Cerezyme* improved long-term visceral and hematologic manifestations in pediatric patients in an 8-year ICGG Gaucher Registry study7
This observational study used data derived from the International Collaborative Gaucher Group (ICGG) Gaucher Registry submitted between 1991 and January 2006. Data were retrospectively analyzed for all patients (n=884) with Gaucher disease type 1 who had intact spleens and were receiving alglucerase (22.4%) or Cerezyme (77.6%).Read more...
This observational study used data derived from the International Collaborative Gaucher Group (ICGG) Gaucher Registry submitted between 1991 and January 2006. Data were retrospectively analyzed for all patients (n=884) with Gaucher disease type 1 who had intact spleens and were receiving alglucerase (22.4%) or Cerezyme (77.6%).
The mean ERT dose was 78.6 U/kg per 4 weeks (SD: 35.0 U/kg per 4 weeks)
Treatment response to Cerezyme was studied for:
Improvements were seen in children treated with Cerezyme* over 8 years
0% of children on Cerezyme had anemia after 6 years
The DXA Z-scores for patients in the 95th, 75th, 50th, 25th, and 5th percentiles at first infusion were 1.22, 0.49, -0.35, -1.19, and -1.93, respectively. At 12 years, the DXA Z-scores for patients in the 95th, 75th, 50th, 25th, and 5th percentiles were 1.87, 1.13, 0.29, -0.55, and -1.29. N=127; BMD Z-score intercepts and slopes (change over time) were monitored for 12 years.
Timing of pediatric treatment should consider that most bone mineral is accrued in the first 2 decades of life and BMD peaks in the third decade
Cerezyme® (imiglucerase) for injection is indicated for treatment of adults and pediatric patients 2 years of age and older with Type 1 Gaucher disease that results in one or more of the following conditions:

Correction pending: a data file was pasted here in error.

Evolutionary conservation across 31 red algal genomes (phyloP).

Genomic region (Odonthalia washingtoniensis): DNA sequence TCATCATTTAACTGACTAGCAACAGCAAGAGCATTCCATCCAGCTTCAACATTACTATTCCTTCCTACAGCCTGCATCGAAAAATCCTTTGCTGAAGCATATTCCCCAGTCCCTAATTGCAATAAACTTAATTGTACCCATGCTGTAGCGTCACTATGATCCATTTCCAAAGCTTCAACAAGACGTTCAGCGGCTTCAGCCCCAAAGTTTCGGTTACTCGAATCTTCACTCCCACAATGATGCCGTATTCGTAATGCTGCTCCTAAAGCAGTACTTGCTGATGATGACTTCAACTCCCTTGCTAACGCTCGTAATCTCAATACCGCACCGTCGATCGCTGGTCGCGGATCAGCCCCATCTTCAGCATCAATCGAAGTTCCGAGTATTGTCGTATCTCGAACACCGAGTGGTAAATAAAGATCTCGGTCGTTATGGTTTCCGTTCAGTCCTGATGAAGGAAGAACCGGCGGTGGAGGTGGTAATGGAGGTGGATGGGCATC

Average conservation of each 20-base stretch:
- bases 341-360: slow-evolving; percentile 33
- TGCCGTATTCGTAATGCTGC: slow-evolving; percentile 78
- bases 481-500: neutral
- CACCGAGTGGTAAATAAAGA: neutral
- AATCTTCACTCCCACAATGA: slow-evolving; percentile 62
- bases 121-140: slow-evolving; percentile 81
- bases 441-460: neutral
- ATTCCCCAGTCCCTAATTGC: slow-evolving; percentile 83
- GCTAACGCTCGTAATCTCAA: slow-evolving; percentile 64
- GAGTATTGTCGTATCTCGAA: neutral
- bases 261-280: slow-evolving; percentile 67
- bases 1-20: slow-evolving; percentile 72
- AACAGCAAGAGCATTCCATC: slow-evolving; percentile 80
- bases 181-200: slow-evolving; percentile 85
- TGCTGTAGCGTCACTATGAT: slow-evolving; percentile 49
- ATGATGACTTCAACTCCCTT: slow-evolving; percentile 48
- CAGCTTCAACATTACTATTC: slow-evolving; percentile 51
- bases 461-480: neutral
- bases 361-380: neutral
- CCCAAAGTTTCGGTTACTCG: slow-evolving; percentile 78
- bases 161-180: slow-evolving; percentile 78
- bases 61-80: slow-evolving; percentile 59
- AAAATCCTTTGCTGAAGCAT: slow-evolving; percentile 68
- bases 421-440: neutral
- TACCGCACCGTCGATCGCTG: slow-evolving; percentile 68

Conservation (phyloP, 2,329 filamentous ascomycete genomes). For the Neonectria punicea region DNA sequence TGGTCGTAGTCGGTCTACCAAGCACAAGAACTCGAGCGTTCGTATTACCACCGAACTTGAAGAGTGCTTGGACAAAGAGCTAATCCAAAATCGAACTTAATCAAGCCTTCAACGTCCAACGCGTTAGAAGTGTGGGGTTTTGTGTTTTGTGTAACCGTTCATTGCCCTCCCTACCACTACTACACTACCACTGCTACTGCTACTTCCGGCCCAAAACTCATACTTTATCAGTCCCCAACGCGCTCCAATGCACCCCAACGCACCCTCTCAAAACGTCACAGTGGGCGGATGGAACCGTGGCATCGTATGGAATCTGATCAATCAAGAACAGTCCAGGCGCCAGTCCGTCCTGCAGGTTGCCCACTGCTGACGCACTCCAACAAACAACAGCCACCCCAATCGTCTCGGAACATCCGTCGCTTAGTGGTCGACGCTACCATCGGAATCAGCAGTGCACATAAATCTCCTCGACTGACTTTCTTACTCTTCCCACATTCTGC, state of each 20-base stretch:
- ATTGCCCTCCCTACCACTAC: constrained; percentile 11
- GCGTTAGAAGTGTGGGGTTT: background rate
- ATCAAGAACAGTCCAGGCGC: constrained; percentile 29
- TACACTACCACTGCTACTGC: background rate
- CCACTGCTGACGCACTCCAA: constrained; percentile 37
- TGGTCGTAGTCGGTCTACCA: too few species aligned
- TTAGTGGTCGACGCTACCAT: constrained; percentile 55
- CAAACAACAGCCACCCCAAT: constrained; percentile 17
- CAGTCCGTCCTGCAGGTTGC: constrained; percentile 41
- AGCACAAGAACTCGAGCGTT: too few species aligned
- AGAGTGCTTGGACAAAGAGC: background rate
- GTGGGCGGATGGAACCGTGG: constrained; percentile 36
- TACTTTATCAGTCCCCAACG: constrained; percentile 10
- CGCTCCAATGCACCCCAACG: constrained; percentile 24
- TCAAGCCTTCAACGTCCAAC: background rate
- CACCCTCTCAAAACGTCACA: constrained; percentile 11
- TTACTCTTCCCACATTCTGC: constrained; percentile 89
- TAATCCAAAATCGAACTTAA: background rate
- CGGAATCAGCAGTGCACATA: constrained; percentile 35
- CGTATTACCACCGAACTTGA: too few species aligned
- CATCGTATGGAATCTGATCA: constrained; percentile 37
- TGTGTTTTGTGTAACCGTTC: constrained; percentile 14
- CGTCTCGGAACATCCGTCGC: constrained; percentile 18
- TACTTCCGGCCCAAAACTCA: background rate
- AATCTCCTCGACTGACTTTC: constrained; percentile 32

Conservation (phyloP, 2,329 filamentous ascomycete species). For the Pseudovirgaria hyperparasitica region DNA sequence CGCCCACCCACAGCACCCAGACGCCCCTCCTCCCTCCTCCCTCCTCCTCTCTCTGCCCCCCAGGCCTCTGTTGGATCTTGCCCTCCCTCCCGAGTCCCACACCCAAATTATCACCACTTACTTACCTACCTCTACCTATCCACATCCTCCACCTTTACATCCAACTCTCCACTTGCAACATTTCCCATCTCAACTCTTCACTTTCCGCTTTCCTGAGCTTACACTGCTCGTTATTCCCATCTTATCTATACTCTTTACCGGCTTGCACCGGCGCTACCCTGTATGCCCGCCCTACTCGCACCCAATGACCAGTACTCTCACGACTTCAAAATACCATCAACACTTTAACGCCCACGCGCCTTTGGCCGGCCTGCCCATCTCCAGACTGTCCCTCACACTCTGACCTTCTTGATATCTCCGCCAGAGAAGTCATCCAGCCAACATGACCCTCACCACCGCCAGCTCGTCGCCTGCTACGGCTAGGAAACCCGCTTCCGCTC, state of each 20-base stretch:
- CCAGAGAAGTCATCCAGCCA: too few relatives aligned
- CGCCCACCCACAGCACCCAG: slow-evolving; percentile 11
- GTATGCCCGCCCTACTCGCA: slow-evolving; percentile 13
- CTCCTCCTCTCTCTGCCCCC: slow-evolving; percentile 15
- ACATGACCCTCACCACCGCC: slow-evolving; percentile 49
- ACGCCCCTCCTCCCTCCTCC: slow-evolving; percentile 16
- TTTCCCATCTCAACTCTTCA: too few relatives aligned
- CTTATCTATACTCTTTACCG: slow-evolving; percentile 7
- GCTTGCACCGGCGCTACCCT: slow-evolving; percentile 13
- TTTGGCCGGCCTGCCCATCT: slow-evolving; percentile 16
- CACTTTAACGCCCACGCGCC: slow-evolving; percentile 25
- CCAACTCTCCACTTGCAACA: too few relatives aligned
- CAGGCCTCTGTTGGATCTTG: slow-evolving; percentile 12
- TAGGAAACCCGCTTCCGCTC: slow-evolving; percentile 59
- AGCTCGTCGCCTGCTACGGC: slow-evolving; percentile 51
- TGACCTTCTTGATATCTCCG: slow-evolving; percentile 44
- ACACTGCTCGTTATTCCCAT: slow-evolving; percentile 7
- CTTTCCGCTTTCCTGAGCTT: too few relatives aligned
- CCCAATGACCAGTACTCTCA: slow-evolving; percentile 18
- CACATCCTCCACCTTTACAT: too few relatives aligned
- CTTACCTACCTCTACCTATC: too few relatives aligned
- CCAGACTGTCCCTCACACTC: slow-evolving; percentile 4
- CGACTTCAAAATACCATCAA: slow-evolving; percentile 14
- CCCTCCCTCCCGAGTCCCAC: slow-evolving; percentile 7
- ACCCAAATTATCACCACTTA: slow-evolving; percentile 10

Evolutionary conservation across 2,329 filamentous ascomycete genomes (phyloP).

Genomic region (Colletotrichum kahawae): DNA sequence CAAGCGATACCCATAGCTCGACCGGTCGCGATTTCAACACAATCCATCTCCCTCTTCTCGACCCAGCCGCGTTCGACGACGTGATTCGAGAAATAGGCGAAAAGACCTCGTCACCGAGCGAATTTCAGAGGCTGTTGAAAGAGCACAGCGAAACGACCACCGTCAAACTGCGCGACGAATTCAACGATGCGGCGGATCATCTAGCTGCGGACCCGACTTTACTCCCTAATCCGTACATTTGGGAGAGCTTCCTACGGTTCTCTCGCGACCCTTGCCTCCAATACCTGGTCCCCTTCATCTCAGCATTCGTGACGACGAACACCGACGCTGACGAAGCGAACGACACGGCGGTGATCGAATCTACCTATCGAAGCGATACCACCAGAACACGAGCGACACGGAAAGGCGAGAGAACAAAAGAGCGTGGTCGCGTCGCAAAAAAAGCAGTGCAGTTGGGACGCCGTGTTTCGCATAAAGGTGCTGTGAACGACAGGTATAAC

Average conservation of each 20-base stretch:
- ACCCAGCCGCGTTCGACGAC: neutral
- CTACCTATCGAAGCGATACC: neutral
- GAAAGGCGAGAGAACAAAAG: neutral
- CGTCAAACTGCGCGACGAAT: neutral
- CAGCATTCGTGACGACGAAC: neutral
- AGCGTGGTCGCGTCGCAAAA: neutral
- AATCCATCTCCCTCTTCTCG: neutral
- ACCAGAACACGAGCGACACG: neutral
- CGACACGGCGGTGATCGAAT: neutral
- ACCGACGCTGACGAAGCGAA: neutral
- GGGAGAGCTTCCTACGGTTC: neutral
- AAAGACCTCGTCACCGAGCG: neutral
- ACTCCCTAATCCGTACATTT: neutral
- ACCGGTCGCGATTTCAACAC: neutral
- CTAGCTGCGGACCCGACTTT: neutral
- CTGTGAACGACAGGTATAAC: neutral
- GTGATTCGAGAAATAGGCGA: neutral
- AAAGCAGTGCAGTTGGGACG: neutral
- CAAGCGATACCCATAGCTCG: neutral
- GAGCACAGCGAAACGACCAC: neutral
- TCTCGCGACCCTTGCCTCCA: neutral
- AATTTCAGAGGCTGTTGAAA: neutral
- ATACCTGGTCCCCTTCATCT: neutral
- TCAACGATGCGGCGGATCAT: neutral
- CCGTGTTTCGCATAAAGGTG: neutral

Warnings and Precautions:
Hypersensitivity and Infusion-Associated Reactions: Hypersensitivity reactions, some of which are serious and include anaphylaxis have been reported. Hypersensitivity and other infusion-associated reactions have been reported during or shortly after infusion and include pruritus, flushing, urticaria, angioedema, chest discomfort, dyspnea, cough, cyanosis, tachycardia, and hypotension. Patients with antibody to imiglucerase have a higher risk of hypersensitivity reactions. Not all patients with symptoms of hypersensitivity have detectable IgG antibody. Consider periodic monitoring during the first year of treatment for IgG antibody formation.
If a severe hypersensitivity reaction occurs, discontinue Cerezyme treatment and initiate appropriate medical treatment. Consider the risks and benefits of readministering Cerezyme to individual patients following a severe reaction. If Cerezyme is readministered, consider reducing the rate of infusion, pretreat with antihistamines and/or corticosteroids, and monitor patients for new signs and symptoms of a severe hypersensitivity reaction.
Adverse reactions reported in adults include back pain, chills, dizziness, fatigue, headache, hypersensitivity reactions, nausea, pyrexia, and vomiting.
Adverse reactions reported in pediatric patients 2 years of age and older are similar to adults.
Approximately 15% of patients treated and tested to date have developed IgG antibody to Cerezyme during the first year of therapy. Patients who developed IgG antibody did so largely within 6 months of treatment and rarely developed antibodies to Cerezyme after 12 months of therapy. Approximately 46% of patients with detectable IgG antibodies experienced symptoms of hypersensitivity. Patients with antibody to Cerezyme have higher risk of hypersensitivity reaction.
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To report SUSPECTED ADVERSE REACTIONS, contact Sanofi Medical Information at 1-800-745-4447, Option 2.